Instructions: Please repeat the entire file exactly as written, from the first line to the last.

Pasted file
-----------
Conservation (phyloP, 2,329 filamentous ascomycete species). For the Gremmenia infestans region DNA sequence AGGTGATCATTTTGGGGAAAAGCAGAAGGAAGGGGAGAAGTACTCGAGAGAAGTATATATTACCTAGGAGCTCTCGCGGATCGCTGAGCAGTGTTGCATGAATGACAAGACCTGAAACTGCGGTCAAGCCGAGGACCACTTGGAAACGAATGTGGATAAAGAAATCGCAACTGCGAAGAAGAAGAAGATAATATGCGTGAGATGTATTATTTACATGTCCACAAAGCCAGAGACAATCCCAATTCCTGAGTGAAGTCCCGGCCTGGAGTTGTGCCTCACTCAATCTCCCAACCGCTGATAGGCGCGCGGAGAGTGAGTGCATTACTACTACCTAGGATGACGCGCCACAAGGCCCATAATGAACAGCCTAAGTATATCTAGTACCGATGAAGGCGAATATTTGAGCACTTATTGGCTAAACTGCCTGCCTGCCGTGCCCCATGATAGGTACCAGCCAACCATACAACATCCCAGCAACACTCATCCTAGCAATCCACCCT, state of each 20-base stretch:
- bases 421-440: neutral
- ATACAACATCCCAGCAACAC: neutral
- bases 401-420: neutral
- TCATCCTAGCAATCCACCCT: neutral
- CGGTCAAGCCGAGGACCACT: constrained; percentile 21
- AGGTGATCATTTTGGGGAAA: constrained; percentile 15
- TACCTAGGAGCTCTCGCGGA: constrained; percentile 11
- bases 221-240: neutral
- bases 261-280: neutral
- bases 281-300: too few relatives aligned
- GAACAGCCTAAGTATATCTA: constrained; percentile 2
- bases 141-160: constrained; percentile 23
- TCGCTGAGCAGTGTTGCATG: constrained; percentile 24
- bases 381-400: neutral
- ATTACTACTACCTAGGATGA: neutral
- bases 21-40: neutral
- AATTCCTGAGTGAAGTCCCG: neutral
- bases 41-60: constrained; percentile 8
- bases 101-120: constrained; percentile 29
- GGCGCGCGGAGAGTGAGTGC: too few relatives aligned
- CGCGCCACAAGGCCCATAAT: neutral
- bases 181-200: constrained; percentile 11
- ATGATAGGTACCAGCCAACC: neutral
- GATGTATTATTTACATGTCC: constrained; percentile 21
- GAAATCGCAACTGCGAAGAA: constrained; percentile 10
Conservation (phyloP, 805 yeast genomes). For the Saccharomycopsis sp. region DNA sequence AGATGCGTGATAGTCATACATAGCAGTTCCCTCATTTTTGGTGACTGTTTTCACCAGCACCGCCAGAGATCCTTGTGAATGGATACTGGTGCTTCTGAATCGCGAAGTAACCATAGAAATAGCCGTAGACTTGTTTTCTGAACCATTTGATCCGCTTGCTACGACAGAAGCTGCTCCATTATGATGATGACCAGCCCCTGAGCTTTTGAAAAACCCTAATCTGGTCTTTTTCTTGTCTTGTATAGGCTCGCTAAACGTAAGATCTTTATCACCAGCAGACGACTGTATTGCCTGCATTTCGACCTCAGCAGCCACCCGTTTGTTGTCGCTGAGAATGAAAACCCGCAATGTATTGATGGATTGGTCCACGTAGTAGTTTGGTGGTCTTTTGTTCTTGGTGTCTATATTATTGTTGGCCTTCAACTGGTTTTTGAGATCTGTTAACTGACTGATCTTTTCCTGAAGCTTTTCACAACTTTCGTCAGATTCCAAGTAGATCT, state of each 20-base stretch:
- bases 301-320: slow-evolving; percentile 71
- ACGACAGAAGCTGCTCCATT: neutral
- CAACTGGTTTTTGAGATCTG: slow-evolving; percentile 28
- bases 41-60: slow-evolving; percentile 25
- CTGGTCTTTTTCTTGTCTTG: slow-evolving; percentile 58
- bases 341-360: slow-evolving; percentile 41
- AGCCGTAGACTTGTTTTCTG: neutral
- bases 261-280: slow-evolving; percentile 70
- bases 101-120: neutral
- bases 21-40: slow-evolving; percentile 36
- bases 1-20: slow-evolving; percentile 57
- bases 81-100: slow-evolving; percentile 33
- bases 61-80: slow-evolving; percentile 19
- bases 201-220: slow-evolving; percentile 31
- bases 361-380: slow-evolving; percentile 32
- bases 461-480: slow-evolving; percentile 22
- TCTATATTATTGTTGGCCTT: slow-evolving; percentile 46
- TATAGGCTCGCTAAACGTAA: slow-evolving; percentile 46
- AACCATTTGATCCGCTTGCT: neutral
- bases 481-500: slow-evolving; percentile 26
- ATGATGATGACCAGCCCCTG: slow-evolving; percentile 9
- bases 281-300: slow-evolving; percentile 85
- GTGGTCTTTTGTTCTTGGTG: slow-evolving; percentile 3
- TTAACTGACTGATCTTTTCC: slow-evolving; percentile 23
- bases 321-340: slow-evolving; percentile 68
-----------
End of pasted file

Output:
Conservation (phyloP, 2,329 filamentous ascomycete species). For the Gremmenia infestans region DNA sequence AGGTGATCATTTTGGGGAAAAGCAGAAGGAAGGGGAGAAGTACTCGAGAGAAGTATATATTACCTAGGAGCTCTCGCGGATCGCTGAGCAGTGTTGCATGAATGACAAGACCTGAAACTGCGGTCAAGCCGAGGACCACTTGGAAACGAATGTGGATAAAGAAATCGCAACTGCGAAGAAGAAGAAGATAATATGCGTGAGATGTATTATTTACATGTCCACAAAGCCAGAGACAATCCCAATTCCTGAGTGAAGTCCCGGCCTGGAGTTGTGCCTCACTCAATCTCCCAACCGCTGATAGGCGCGCGGAGAGTGAGTGCATTACTACTACCTAGGATGACGCGCCACAAGGCCCATAATGAACAGCCTAAGTATATCTAGTACCGATGAAGGCGAATATTTGAGCACTTATTGGCTAAACTGCCTGCCTGCCGTGCCCCATGATAGGTACCAGCCAACCATACAACATCCCAGCAACACTCATCCTAGCAATCCACCCT, state of each 20-base stretch:
- bases 421-440: neutral
- ATACAACATCCCAGCAACAC: neutral
- bases 401-420: neutral
- TCATCCTAGCAATCCACCCT: neutral
- CGGTCAAGCCGAGGACCACT: constrained; percentile 21
- AGGTGATCATTTTGGGGAAA: constrained; percentile 15
- TACCTAGGAGCTCTCGCGGA: constrained; percentile 11
- bases 221-240: neutral
- bases 261-280: neutral
- bases 281-300: too few relatives aligned
- GAACAGCCTAAGTATATCTA: constrained; percentile 2
- bases 141-160: constrained; percentile 23
- TCGCTGAGCAGTGTTGCATG: constrained; percentile 24
- bases 381-400: neutral
- ATTACTACTACCTAGGATGA: neutral
- bases 21-40: neutral
- AATTCCTGAGTGAAGTCCCG: neutral
- bases 41-60: constrained; percentile 8
- bases 101-120: constrained; percentile 29
- GGCGCGCGGAGAGTGAGTGC: too few relatives aligned
- CGCGCCACAAGGCCCATAAT: neutral
- bases 181-200: constrained; percentile 11
- ATGATAGGTACCAGCCAACC: neutral
- GATGTATTATTTACATGTCC: constrained; percentile 21
- GAAATCGCAACTGCGAAGAA: constrained; percentile 10
Conservation (phyloP, 805 yeast genomes). For the Saccharomycopsis sp. region DNA sequence AGATGCGTGATAGTCATACATAGCAGTTCCCTCATTTTTGGTGACTGTTTTCACCAGCACCGCCAGAGATCCTTGTGAATGGATACTGGTGCTTCTGAATCGCGAAGTAACCATAGAAATAGCCGTAGACTTGTTTTCTGAACCATTTGATCCGCTTGCTACGACAGAAGCTGCTCCATTATGATGATGACCAGCCCCTGAGCTTTTGAAAAACCCTAATCTGGTCTTTTTCTTGTCTTGTATAGGCTCGCTAAACGTAAGATCTTTATCACCAGCAGACGACTGTATTGCCTGCATTTCGACCTCAGCAGCCACCCGTTTGTTGTCGCTGAGAATGAAAACCCGCAATGTATTGATGGATTGGTCCACGTAGTAGTTTGGTGGTCTTTTGTTCTTGGTGTCTATATTATTGTTGGCCTTCAACTGGTTTTTGAGATCTGTTAACTGACTGATCTTTTCCTGAAGCTTTTCACAACTTTCGTCAGATTCCAAGTAGATCT, state of each 20-base stretch:
- bases 301-320: slow-evolving; percentile 71
- ACGACAGAAGCTGCTCCATT: neutral
- CAACTGGTTTTTGAGATCTG: slow-evolving; percentile 28
- bases 41-60: slow-evolving; percentile 25
- CTGGTCTTTTTCTTGTCTTG: slow-evolving; percentile 58
- bases 341-360: slow-evolving; percentile 41
- AGCCGTAGACTTGTTTTCTG: neutral
- bases 261-280: slow-evolving; percentile 70
- bases 101-120: neutral
- bases 21-40: slow-evolving; percentile 36
- bases 1-20: slow-evolving; percentile 57
- bases 81-100: slow-evolving; percentile 33
- bases 61-80: slow-evolving; percentile 19
- bases 201-220: slow-evolving; percentile 31
- bases 361-380: slow-evolving; percentile 32
- bases 461-480: slow-evolving; percentile 22
- TCTATATTATTGTTGGCCTT: slow-evolving; percentile 46
- TATAGGCTCGCTAAACGTAA: slow-evolving; percentile 46
- AACCATTTGATCCGCTTGCT: neutral
- bases 481-500: slow-evolving; percentile 26
- ATGATGATGACCAGCCCCTG: slow-evolving; percentile 9
- bases 281-300: slow-evolving; percentile 85
- GTGGTCTTTTGTTCTTGGTG: slow-evolving; percentile 3
- TTAACTGACTGATCTTTTCC: slow-evolving; percentile 23
- bases 321-340: slow-evolving; percentile 68